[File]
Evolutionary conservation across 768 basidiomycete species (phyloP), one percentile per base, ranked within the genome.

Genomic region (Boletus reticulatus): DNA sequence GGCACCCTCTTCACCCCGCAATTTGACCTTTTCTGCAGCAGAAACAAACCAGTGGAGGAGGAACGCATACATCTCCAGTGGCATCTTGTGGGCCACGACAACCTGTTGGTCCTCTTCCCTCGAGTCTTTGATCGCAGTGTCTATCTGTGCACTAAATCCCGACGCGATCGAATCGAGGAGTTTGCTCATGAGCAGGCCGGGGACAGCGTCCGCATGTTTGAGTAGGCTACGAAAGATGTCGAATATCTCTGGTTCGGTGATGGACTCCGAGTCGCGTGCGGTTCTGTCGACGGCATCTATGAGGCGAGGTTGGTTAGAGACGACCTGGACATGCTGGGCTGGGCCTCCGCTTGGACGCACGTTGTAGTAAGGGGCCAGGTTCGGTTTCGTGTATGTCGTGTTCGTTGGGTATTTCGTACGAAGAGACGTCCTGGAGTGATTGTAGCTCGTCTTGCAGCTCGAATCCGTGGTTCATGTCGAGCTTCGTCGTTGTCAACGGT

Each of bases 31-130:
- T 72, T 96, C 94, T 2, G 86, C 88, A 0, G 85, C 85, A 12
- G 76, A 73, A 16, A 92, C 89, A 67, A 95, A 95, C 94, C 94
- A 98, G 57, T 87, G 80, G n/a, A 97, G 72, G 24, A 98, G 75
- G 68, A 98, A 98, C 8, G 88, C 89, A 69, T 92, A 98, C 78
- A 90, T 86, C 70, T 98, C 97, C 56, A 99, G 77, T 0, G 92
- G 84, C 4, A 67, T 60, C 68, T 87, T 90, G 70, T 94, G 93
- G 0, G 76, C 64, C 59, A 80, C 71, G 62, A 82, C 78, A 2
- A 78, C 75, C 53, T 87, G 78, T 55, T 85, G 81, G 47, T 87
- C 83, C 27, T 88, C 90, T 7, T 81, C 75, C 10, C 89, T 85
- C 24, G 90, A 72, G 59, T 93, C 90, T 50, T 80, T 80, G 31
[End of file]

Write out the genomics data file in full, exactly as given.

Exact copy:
Evolutionary conservation across 768 basidiomycete species (phyloP), one percentile per base, ranked within the genome.

Genomic region (Boletus reticulatus): DNA sequence GGCACCCTCTTCACCCCGCAATTTGACCTTTTCTGCAGCAGAAACAAACCAGTGGAGGAGGAACGCATACATCTCCAGTGGCATCTTGTGGGCCACGACAACCTGTTGGTCCTCTTCCCTCGAGTCTTTGATCGCAGTGTCTATCTGTGCACTAAATCCCGACGCGATCGAATCGAGGAGTTTGCTCATGAGCAGGCCGGGGACAGCGTCCGCATGTTTGAGTAGGCTACGAAAGATGTCGAATATCTCTGGTTCGGTGATGGACTCCGAGTCGCGTGCGGTTCTGTCGACGGCATCTATGAGGCGAGGTTGGTTAGAGACGACCTGGACATGCTGGGCTGGGCCTCCGCTTGGACGCACGTTGTAGTAAGGGGCCAGGTTCGGTTTCGTGTATGTCGTGTTCGTTGGGTATTTCGTACGAAGAGACGTCCTGGAGTGATTGTAGCTCGTCTTGCAGCTCGAATCCGTGGTTCATGTCGAGCTTCGTCGTTGTCAACGGT

Each of bases 31-130:
- T 72, T 96, C 94, T 2, G 86, C 88, A 0, G 85, C 85, A 12
- G 76, A 73, A 16, A 92, C 89, A 67, A 95, A 95, C 94, C 94
- A 98, G 57, T 87, G 80, G n/a, A 97, G 72, G 24, A 98, G 75
- G 68, A 98, A 98, C 8, G 88, C 89, A 69, T 92, A 98, C 78
- A 90, T 86, C 70, T 98, C 97, C 56, A 99, G 77, T 0, G 92
- G 84, C 4, A 67, T 60, C 68, T 87, T 90, G 70, T 94, G 93
- G 0, G 76, C 64, C 59, A 80, C 71, G 62, A 82, C 78, A 2
- A 78, C 75, C 53, T 87, G 78, T 55, T 85, G 81, G 47, T 87
- C 83, C 27, T 88, C 90, T 7, T 81, C 75, C 10, C 89, T 85
- C 24, G 90, A 72, G 59, T 93, C 90, T 50, T 80, T 80, G 31